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MONDAY, June 3 — Waterfront Bar & Grill can keep pouring drinks at the Lansing City Market till mid-July.
A state court ruling today struck down one of the last remaining legal remedies against eviction for the riverside restaurant as its owner, Scott Simmons, looks to keep his doors open inside the city-owned venue. The ruling — although it was against Simmons —bought his restaurant another 42 days of summer sales.
“They are taking every legal measure at their disposal, and it is significantly delaying our opportunity to repurpose the building,” Lansing Mayor Andy Schor said.
The Lansing Entertainment and Public Facilities Authority, under Schor’s administration, several months ago sought to end its lease with Waterfront. Simmons pushed back. A state judge — after a series of motions and hearings — eventually ordered the site be turned back over to the city.
Simmons, in yet another attempt to hold onto his business, filed to have that ruling again reconsidered by the state Court of Appeals. That motion was denied today, triggering another 42-day window for Simmons to essentially appeal his appeal to the Michigan Supreme Court or vacate the premises by mid-July.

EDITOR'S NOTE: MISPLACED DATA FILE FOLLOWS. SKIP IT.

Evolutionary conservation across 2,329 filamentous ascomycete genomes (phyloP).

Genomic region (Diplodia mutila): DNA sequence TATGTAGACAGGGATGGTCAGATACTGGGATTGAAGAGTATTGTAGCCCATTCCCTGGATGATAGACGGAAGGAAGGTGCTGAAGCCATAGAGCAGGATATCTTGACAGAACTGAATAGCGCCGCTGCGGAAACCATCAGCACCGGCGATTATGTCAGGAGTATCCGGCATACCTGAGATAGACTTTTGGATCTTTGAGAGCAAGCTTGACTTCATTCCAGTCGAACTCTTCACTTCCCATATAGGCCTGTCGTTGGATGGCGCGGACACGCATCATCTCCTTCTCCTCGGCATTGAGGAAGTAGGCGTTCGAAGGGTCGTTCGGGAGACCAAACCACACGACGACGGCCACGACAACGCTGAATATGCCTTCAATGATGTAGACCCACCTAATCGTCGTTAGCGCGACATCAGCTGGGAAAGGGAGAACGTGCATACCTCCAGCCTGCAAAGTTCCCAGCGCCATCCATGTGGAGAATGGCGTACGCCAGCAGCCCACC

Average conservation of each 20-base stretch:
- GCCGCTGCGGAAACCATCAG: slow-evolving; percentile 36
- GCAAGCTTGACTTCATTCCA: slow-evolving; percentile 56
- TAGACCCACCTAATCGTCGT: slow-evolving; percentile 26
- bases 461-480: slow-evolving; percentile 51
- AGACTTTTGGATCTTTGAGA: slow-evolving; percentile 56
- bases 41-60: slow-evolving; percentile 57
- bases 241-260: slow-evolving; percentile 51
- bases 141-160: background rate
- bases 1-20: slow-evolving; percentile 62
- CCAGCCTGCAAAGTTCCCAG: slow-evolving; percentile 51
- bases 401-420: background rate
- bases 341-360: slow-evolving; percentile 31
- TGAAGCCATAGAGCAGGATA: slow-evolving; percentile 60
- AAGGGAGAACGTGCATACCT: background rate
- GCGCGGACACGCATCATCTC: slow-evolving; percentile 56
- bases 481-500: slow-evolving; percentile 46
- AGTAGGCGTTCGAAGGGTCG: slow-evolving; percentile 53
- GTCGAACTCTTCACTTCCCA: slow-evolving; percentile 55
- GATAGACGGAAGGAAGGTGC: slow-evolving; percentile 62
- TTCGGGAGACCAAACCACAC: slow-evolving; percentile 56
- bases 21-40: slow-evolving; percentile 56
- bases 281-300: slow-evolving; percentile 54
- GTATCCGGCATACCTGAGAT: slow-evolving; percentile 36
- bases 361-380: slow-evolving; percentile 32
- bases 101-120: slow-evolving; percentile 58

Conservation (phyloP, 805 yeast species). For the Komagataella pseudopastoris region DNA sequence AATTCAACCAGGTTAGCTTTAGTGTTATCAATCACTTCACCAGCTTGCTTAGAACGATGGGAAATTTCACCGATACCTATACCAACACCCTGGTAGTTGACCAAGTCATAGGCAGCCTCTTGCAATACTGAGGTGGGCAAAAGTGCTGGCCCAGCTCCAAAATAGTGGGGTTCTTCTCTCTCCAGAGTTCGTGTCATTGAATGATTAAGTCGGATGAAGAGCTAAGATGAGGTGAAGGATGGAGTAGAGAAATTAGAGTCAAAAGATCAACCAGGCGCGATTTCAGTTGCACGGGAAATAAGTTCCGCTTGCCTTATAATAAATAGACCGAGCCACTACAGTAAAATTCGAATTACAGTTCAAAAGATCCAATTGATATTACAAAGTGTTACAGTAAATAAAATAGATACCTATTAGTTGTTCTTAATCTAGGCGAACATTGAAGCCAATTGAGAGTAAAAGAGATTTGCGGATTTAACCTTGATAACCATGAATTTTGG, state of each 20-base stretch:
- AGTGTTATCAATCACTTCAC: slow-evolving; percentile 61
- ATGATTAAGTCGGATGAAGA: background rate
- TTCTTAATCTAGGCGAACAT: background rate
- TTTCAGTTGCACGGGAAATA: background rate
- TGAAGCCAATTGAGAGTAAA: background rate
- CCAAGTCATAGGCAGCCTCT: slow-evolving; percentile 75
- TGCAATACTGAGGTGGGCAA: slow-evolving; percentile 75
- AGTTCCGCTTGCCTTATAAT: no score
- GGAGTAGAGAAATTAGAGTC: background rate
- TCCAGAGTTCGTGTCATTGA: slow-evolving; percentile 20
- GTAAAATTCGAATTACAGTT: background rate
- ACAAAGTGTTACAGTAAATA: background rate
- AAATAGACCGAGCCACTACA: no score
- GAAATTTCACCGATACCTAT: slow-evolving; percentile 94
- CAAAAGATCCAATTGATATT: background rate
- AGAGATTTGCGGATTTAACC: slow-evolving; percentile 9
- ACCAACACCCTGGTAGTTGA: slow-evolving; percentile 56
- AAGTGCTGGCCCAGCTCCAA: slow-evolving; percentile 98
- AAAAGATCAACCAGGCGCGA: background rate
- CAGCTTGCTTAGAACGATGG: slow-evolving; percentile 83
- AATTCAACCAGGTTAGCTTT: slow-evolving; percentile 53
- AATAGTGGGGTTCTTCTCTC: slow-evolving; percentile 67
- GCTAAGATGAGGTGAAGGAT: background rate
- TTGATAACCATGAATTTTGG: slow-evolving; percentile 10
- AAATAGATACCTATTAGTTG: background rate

Simmons and company Vice President Patricia Drainville didn’t return calls for this story. A receptionist for Liisa Speaker, Simmons’ attorney, said that Simmons hasn’t ruled out the possibility of yet another appeal.
“We’ve had very little contact,” said LEPFA CEO Scott Keith. “They just seem to be exhausting their options.”
Schor last month had hoped to bring a new tenant (possibly another restaurant) into the building by June. But the protracted court battle — based on a series of dated lease violations and a somewhat ambiguous clause about an option for renewal — has forced those plans onto the city’s side-burner until Waterfront makes a final exit.
Barring an unlikely appeal to the Michigan Supreme Court, Waterfront will need to vacate by mid-July. At that point, LEPFA will hand over management of the property to the city.
Grand River Brewery owner John Burtka also previously hinted toward expansion into Lansing and the Lansing City Market.
Attorneys for LEPFA — amid a trove of legal briefings — previously labeled Waterfront’s appeal as nothing more than a “thinly veiled attempt” to extend its expired lease well beyond its agreed terms. It alleged that Simmons took an “ambush approach” to delay enforcement of the contract, according to filings from LEPFA.
Waterfront, should it be forced to leave the City Market, could also relocate to REO Town. Records show Simmons recently sought to move his company’s liquor license to a more secluded location on Spring Street. The existing license, however, cannot legally be transferred outside of a downtown development district.
“We are looking at all options to try to accelerate finality,” Schor added.